- Mrs C found a transport provider who could provide transport to the college on three days a week for £45 a week but required transport funding for a further two days a week.
- Mrs C applied to the Council for post-16 transport funding. The Council refused. It said that X was not attending her closest college. The closest college was less than a mile from the family home.
- Mrs C appealed. At the appeal, she argued that X had applied to colleges closer to home, but they had refused her a place for various reasons. The closest college refused her a place because she had a ‘meltdown’ on a visit there. Another refused to accept her on medical grounds. Others did not provide a course in the right area.
- Mrs C said the college X attended was, even though it was 20 miles away, the closest one she could attend. She says she provided evidence in support. This included letters from colleges saying they would not take X. She also provided a letter from X’s doctor saying she could not use independent transport.
- The Council argued that a taxi five days a week would cost £18,500 a year and the Council’s policy was only to provide direct assistance to the closest college. Mrs C said that she did not require transport for five days a week but only for 1.5 days per week.
- The panel considered Mrs C’s submissions and refused the appeal. In the determination letter, the Council said the request did not meet its post-16 transport policy which is only to offer transport assistance to the closest college.
- X has also applied for the Council’s Independent Travel Training (ITT) scheme. This was refused because she was found to be ineligible for transport assistance.
- Mrs C complained to the Ombudsman.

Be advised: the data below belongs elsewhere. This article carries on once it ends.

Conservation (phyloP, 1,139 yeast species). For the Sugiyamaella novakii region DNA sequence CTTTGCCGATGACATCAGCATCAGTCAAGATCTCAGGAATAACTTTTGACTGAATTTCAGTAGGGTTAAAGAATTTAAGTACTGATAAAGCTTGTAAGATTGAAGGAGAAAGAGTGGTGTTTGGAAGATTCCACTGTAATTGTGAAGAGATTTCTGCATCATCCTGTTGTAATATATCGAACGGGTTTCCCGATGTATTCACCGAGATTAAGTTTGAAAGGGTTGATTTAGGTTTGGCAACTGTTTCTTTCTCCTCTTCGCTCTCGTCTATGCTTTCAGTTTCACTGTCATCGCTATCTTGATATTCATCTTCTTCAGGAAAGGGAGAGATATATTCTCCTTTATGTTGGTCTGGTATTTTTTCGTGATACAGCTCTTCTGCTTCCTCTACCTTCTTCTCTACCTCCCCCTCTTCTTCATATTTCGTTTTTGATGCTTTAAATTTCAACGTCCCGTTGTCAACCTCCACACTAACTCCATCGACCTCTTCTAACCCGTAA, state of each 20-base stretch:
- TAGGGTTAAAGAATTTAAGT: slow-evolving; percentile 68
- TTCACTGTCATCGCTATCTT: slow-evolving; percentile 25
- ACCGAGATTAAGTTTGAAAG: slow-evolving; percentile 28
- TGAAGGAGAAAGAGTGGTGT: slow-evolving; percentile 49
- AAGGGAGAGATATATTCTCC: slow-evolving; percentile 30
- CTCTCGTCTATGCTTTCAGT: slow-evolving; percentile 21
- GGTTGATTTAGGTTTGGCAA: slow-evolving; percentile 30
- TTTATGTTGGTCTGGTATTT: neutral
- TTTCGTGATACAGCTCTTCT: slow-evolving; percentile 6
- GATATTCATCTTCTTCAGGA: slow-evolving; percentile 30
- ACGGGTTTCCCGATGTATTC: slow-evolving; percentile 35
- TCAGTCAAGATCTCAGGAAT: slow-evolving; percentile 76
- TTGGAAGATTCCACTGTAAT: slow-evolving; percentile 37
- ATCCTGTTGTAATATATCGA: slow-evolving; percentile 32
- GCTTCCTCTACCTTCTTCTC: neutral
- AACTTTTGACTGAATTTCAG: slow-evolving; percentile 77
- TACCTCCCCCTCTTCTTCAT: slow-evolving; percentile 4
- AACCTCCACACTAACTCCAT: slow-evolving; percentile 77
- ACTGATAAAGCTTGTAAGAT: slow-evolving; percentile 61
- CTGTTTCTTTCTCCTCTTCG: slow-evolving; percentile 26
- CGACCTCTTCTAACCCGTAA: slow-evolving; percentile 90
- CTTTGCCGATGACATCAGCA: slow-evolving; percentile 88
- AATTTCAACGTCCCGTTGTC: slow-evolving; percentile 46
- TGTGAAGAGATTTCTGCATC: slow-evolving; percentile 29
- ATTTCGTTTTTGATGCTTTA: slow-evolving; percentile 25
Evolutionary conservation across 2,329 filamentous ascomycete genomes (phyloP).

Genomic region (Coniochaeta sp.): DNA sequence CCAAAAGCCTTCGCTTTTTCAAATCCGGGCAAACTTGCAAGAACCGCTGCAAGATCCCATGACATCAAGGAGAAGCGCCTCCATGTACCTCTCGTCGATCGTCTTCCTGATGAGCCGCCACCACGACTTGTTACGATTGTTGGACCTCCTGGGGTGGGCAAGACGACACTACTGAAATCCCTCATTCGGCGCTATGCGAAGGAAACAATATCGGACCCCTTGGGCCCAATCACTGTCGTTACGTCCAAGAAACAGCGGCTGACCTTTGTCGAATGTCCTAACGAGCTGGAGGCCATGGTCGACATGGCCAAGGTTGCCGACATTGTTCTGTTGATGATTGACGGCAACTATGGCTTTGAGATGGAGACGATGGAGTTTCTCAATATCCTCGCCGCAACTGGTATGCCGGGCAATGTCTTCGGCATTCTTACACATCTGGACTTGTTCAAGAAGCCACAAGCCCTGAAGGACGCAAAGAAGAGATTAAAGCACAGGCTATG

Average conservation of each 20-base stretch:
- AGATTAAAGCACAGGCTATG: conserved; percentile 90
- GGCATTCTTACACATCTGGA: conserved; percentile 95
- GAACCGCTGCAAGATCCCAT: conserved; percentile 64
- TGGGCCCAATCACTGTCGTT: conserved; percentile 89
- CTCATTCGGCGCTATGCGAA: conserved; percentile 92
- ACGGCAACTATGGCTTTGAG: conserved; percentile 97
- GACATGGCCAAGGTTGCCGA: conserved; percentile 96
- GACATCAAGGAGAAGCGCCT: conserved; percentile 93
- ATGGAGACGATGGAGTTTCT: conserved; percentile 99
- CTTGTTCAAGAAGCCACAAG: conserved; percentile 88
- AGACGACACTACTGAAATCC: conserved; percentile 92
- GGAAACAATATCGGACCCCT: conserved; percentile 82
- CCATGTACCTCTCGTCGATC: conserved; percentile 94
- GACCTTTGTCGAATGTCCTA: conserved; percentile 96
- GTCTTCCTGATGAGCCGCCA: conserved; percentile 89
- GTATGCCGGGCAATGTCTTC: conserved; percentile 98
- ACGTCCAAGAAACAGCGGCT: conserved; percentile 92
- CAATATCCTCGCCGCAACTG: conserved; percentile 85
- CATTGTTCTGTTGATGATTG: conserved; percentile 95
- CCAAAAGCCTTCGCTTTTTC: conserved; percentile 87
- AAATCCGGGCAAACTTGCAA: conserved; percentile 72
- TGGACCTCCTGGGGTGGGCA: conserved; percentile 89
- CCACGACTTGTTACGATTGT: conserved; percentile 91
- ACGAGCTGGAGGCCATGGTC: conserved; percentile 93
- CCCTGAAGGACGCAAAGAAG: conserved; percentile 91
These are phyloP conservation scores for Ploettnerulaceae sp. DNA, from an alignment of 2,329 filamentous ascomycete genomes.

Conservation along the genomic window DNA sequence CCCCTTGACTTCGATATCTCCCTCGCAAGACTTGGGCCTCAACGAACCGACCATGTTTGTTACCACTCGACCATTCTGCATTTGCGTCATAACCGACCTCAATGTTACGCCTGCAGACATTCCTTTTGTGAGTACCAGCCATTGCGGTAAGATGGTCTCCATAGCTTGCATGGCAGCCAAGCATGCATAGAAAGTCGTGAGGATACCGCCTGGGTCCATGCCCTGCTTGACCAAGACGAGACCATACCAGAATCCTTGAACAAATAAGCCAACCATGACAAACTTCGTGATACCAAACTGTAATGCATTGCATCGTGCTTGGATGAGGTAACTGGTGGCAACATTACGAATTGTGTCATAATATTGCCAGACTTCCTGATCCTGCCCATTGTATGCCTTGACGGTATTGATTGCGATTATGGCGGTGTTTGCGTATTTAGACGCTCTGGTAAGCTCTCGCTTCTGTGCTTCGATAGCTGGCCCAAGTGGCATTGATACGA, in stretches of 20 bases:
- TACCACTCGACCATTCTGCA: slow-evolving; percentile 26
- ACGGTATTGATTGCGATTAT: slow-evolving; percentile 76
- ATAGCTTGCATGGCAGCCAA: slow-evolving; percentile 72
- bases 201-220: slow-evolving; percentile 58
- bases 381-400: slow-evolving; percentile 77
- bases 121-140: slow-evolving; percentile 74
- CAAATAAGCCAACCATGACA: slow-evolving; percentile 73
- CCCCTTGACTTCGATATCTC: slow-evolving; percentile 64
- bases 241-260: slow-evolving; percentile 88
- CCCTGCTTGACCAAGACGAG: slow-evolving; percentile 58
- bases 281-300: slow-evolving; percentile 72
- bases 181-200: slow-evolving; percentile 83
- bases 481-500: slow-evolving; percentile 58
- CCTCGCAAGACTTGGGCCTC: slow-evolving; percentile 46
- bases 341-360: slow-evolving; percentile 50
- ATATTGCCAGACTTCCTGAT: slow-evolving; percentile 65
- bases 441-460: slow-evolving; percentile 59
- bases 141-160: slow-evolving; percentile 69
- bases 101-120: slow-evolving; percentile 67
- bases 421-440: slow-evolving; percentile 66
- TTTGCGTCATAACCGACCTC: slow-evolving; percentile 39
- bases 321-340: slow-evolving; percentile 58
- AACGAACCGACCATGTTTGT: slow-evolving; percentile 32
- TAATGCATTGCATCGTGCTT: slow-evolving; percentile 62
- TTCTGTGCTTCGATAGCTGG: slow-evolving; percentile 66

Was there fault causing injustice?
- In response to my enquiries, the Council has said it ‘only provide[s] specific transport assistance to the nearest suitable college or sixth form which provide the relevant level of qualification but not for a specific course’.
- In the Ombudsman’s view this position does not accord with the Council’s duty under the national guidance to support ‘reasonable choice’ for post-16 students.
- While it is not necessary for councils to provide, or consider providing, transport or transport funding to every applicant for every specific course, at every college no matter how far away it might be, given its responsibility to use public funds wisely, a council cannot say it will only provide transport funding to the closest college regardless of whether this college will offer the student a place or whether it hosts a course even tangentially related to the student’s chosen subject.
- The Council’s policy is therefore a faulty one. It has caused Mrs C and X injustice in that their application for assistance was not considered in a way which was in line with the national statutory guidance.
- The Council has agreed to write to Mrs C and X without delay and to apologise for the fault found.
- Within four weeks of the date of this decision, the Council has agreed to hold a new appeal hearing. It has agreed to first allow Mrs C the opportunity to provide any evidence it requires and to do so having due regard to this decision. At the appeal, it will consider:
- The Ombudsman’s findings set out in this decision.
- The actual cost of the transport requested;
- Whether the Council is providing a reasonable opportunity to choose between the courses available; and
- X’s specific needs and requirements, including reference to doctor’s evidence about X’s difficulty in taking public transport.
- I reached a decision that the Council was at fault and made recommendations to remedy that fault. The Council has accepted my recommendations. I have closed my investigation.
Investigator's decision on behalf of the Ombudsman